I'm thinking about adopting various other activities, like start to play the piano or getting back into astronomy, however adding new activities somehow conflicts with my "downsizing" project. By downsizing I mean getting rid of unnecessary clutter in my life, both material and non-material. I have been selling a lot of my physical stuff and I generally enjoy living the minimalist lifestyle. There's something liberating in getting rid of stuff. Likewise I have been trying to streamline my activities, so I'm somewhat reluctant about adding new hobbies, but maybe thats what it takes at the moment to stay away from games.
Wazzapp, your struggles with overdoing various activities sound familiar. I was telling somebody a while back about my own tendencies in that area, and the person looked at me and said, "Addictive personality." I hesitated and said I wasn't ready to agree with that. I'm not sure there is any such thing. And I'm fairly sure that labeling myself in that way, certainly in the absence of an expert diagnosis, is not terrifically smart.
It is pretty clear that a tendency to overdo stuff is a common human trait, and I have at least some of that, maybe more than average. So what? So I have to watch myself or I get sucked into activities and start doing them compulsively. Big deal. I need to be careful and be ready to take action -- like I'm doing now -- or I'll wind up doing more stupid things than smart things. That's okay. I can live with it.
I think you can too, if that truly does describe you. Watching TV excessively arguably is not the best use of your life. But it's not all that bad. Why not try to substitute some enjoyable, productive activities and see how it goes? And enjoy Feeling Good. It's like a toolkit for your brain. It's like you've been working on your car your whole life, using your fingertips to twist bolts, and somebody gives you a set of wrenches. Very powerful.
Sven, I definitely get the appeal of stripping away unused material possessions. I'm not as clear on why you want to avoid doing fun, productive activities. What's your objective here? I'm not sure simplification for its own sake is an ideal goal. Simplification doesn't shorten the day. What are you going to spend your time doing?
I am more or less okay today. Some stuff is going well, other stuff not so much. No plans to game today.
I am doing okay. No plans to game today.
I like 3 principles of cognitive therapy described in the book:
1. emotions are caused by thoughts
2. Once in a "negative mood", my whole world becomes negative.
3. These negative thoughs are almost always not accurate of the actual situation i find myself in, but they seem valid.
These ideas reminds me of a book called "power of now" by eckhart tolle. Very helpful for me.
I'm doing okay today. No plans to game. Thanks for this community
Wazzapp, that's a good summation of cognitive therapy's main points. I'd add that you can change your thoughts if you use some of these jedi mind-bending tricks they'll teach you. That means you can change your attitudes, and that makes a big difference.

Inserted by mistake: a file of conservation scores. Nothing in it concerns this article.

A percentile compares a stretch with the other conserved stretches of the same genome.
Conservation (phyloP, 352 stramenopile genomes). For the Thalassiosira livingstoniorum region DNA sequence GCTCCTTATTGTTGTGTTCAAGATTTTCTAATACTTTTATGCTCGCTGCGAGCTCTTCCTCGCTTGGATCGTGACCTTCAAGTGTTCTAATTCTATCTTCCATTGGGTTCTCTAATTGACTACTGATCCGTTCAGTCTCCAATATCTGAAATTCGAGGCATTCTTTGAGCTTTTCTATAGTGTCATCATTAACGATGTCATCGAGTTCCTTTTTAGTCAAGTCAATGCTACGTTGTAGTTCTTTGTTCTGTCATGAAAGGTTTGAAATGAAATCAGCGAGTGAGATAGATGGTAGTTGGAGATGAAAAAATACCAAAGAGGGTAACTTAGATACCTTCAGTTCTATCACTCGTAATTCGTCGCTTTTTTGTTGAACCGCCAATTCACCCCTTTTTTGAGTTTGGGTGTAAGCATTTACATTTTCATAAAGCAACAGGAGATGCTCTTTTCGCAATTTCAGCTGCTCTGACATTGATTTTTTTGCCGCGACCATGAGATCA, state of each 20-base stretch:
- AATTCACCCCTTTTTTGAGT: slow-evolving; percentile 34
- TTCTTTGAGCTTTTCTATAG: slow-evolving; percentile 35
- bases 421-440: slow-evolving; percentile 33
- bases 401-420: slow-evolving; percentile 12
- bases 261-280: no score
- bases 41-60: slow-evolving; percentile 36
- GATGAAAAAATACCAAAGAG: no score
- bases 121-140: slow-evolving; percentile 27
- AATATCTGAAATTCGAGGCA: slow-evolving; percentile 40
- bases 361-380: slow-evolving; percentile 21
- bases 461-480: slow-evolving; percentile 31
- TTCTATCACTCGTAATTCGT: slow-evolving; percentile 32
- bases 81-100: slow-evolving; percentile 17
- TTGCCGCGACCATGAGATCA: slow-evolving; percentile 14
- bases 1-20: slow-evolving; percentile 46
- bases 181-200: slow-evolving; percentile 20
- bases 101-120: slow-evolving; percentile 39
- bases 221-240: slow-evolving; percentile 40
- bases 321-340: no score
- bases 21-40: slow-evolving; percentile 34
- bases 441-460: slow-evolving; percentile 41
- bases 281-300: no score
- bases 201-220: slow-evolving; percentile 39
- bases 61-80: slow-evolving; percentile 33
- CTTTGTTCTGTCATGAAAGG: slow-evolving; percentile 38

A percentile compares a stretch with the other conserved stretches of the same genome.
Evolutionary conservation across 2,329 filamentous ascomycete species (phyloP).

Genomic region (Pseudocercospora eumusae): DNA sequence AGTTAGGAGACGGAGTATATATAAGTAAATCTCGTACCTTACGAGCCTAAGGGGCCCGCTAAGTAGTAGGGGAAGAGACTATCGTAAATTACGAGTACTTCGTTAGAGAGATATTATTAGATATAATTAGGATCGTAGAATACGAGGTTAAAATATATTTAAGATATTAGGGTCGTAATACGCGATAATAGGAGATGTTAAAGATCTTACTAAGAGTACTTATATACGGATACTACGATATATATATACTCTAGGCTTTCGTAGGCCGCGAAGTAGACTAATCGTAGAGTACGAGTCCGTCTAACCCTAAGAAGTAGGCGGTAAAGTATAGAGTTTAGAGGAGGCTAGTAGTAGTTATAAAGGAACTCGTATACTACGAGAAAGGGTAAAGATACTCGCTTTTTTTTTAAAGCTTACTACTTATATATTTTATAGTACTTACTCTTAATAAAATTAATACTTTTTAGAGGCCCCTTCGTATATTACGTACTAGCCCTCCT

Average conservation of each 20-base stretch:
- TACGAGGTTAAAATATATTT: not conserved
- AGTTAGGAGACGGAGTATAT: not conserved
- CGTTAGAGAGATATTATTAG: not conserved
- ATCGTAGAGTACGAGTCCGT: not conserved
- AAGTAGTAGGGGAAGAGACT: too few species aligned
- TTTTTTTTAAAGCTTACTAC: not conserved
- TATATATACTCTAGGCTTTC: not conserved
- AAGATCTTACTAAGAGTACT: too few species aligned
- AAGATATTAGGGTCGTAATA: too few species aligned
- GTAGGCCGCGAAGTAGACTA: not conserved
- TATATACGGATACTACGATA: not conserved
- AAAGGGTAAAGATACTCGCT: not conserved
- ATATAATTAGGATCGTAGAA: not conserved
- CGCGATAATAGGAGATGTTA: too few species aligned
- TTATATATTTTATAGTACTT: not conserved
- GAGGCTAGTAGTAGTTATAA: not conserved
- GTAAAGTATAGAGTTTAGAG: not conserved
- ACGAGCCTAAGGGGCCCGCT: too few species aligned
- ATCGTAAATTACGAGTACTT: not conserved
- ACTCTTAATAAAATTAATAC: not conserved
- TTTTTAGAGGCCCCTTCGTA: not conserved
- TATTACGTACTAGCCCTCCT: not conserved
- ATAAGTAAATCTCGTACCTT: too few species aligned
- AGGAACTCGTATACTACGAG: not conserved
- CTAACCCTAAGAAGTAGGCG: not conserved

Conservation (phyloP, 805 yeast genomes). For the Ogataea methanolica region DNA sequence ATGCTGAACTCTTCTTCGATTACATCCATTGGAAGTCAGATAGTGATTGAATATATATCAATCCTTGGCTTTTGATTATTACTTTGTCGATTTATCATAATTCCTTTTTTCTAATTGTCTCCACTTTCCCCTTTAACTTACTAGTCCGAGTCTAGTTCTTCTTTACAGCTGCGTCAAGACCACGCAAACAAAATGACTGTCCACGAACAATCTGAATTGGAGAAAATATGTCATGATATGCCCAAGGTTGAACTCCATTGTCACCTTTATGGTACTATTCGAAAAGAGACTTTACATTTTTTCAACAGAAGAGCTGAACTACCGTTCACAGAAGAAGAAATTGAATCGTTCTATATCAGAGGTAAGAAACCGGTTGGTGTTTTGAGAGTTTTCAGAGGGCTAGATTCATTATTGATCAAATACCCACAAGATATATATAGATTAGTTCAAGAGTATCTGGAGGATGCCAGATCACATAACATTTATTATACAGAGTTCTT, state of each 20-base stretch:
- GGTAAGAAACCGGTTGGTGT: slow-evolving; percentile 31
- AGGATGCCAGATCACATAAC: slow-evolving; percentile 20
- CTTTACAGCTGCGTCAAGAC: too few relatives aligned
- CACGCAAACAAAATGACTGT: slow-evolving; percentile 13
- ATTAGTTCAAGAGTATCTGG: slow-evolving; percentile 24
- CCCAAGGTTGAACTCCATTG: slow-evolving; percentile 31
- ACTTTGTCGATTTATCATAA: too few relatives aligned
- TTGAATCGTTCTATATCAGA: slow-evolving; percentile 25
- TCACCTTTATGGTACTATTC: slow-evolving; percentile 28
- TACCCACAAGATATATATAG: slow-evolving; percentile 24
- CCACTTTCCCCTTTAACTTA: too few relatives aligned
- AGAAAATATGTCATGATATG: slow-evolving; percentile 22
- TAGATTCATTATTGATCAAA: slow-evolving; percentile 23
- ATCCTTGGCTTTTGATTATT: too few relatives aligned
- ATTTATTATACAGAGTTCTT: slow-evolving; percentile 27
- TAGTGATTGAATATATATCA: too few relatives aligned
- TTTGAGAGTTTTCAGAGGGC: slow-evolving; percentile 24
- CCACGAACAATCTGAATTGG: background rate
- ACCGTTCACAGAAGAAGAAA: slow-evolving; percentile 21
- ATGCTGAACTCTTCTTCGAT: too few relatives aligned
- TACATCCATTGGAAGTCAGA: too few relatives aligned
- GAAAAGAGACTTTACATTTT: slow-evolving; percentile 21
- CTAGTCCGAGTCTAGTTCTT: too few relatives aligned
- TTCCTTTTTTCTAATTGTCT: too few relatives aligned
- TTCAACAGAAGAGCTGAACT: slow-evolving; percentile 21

I've never read anything by Eckhard Tolle, although I regognize the name. One title that popped up in my thoughts, probably because of the talk here about attitudes, is "Man's Search for Meaning," by Viktor Frankl. It's about his time in a Nazi death camp and discusses why some people, even in that most awful of circumstances, managed to maintain a (relatively) good attitude. His point, as I recal it, was that even if we can't control anything around us, even if things are as bad as being a prisioner in a concentration camp, we can still control our attitudes. I doubt you or I will ever face anything as extreme as being in a death camp, so it seems perhaps we might be able to control our attitudes in the face of our daily provocations and irritations as well. I've found this sort of thinking helps me keep from getting so upset a lot of the time. I still get mad, sad and the rest, but not as much. These tricks have also helped me stay off the games, I think. I think I gamed to escape upsetting emotions, and when I have another way to manage them, I don't feel the need to game. That's part of it anyway.
Thanks for the post. Thanks to Olga for being here, and to everyone who participates. You people are important to me. No plans to game today.
Thanks for your posts. Yes i believe i also gamed to escape my emotions and my life. Gaming is a symptom of my unmanagability (step1). Today i've felt really good, partially because of external validation, which is scary, since validation comes and goes... I want to feel good inspite of "bad situations", at the same time i also want to accept my emotional rollercoster, not beating down on myself for having a bad day.
However, the approach adopted by Viktor Frankl is very good, asking myself "do i have control over this?" If no, try to let it go, and change what i can, which is my actions and attitudes at this moment (not tomorrow or yesterday). This is the simple thruth, but not easy to apply in my daily life. Well, right now it's easy, i feel great, but this too shall past ;P
Today i've been going to 2 NA meetings, public speaking workshop, writing, audiobook, hung out with a friend. My cold is clearing up so soon i'll hopefully get back to excersise.
Going up really early tomorrow so going to bed soon (it's 9pm here). Just gonna eat something, meditate, and shoot a video-log.
Love u people, thanks for helping me staying game-free one more day